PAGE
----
God loves broken people and we need to enter into a personal relationship with Him to be healed from this brokenness. We are all broken people. This book you will hear about people's brokenness and the writers story also.
Not having read or heard of this author before. I did not know how her writing style would. This book will be useful to use in a small group.
If you would like to hear the author speak. You can attend the Women of Faith conferences. Please get the book and read it!

Saturday, March 03, 2012

Drip, drip, drip

I have just finished reading the Liturgical Year. I did not grow up in a church that used the liturgical caldenar however the churches I did work at did celebrate Advent by lighting candles and talking about the coming of Christ as a baby. We also celebrated Good Friday and Easter. One church had done an Ash Wednesday service the year before I got there. When I moved to a new city I found out more about Lent as I had friends giving up things for 40 days. After reading this book I see how important the liturgical year can be. The challenge laid out by the author is to allow the liturgical year to drip, drip, drip slowly in the "deepest parts of our psyches." (12) If you want to learn about the liturgical year from a book that is not a "text book" I would tell you to read this book.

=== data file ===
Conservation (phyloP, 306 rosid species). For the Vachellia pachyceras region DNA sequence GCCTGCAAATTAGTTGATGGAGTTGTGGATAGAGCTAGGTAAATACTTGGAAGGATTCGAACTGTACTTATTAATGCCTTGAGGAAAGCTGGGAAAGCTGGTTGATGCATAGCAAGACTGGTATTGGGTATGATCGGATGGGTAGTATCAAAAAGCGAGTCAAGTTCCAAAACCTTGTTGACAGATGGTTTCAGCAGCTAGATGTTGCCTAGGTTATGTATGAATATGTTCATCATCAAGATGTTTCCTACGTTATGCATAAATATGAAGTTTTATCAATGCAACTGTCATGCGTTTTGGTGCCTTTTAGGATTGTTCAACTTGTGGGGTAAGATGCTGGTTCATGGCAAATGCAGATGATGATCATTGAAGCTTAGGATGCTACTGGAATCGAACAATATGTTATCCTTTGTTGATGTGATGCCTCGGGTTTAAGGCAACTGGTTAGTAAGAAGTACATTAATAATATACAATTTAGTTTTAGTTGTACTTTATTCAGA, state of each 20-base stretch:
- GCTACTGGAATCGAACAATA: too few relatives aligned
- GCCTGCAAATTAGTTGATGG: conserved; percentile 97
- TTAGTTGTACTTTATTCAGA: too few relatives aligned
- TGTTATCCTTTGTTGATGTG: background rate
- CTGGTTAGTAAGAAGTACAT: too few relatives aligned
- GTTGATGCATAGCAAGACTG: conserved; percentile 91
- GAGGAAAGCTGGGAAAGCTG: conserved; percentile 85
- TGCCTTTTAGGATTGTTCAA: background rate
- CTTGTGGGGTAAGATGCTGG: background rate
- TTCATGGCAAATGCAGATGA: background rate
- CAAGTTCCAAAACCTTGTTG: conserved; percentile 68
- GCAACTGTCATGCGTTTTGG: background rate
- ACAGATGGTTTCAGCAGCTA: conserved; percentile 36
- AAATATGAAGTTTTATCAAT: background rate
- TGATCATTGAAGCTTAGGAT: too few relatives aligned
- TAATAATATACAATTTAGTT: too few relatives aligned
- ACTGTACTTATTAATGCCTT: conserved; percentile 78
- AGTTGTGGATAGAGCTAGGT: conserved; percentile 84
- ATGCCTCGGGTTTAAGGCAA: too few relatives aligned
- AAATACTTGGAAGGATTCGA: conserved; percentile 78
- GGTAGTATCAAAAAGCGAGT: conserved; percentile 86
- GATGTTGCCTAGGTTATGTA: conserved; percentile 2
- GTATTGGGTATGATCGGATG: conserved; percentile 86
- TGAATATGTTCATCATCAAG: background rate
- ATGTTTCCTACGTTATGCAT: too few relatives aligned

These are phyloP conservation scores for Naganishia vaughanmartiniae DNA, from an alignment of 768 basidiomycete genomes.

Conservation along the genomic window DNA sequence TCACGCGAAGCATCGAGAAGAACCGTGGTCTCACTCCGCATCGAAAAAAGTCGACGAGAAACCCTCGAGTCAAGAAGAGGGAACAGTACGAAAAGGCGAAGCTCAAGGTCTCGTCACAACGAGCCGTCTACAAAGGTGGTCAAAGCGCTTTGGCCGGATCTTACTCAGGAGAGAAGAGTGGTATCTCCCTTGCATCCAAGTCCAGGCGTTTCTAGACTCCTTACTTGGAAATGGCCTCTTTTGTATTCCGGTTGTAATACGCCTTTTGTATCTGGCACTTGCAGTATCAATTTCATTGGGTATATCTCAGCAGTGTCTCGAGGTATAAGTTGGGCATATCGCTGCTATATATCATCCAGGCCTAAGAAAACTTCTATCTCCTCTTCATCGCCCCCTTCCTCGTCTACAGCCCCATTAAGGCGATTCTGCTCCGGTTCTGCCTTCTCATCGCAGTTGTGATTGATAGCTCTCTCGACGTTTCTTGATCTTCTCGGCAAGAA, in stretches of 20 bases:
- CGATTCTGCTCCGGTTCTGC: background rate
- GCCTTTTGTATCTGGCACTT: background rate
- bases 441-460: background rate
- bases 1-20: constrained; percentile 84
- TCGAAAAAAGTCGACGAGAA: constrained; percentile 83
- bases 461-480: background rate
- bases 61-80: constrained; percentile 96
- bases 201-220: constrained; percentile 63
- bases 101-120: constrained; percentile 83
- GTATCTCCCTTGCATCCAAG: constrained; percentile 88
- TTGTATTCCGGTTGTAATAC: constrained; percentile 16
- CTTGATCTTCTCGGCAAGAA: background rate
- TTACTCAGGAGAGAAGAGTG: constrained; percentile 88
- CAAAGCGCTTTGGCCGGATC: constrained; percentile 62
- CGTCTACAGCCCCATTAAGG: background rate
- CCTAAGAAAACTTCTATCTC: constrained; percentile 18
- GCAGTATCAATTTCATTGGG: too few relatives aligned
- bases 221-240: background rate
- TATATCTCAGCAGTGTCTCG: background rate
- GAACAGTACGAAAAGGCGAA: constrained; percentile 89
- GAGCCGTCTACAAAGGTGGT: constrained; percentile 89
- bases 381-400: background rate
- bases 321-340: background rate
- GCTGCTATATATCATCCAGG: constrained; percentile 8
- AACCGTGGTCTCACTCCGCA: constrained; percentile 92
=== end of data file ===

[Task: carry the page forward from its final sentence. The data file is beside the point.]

Matthew Howden

Sunday, February 19, 2012


I enjoy getting books. I own a few books. When I moved in 2008 I have 6 Rubbermaid's full of books and only 5 full of clothes. Since 2008 I have added a few more books. Two of them I have read in the last two months. They are: Forgotten God by Francis Chan and small is the new big by Seth Godin. They are two very different books. Chan challenges the readers to live a life that is impacted by the Spirit of God. Godin is getting you thinking about small business as the way of the future. They might be very different but they are have this idea of risk. Chan and Godin what us to live lives that have a risk element in them. To got of the safe and see what could happen. I would encourage to check them and see what happens when you take a risk the time safe seems like the only way to go. Let's live a life of risk it is better then a life of the normal!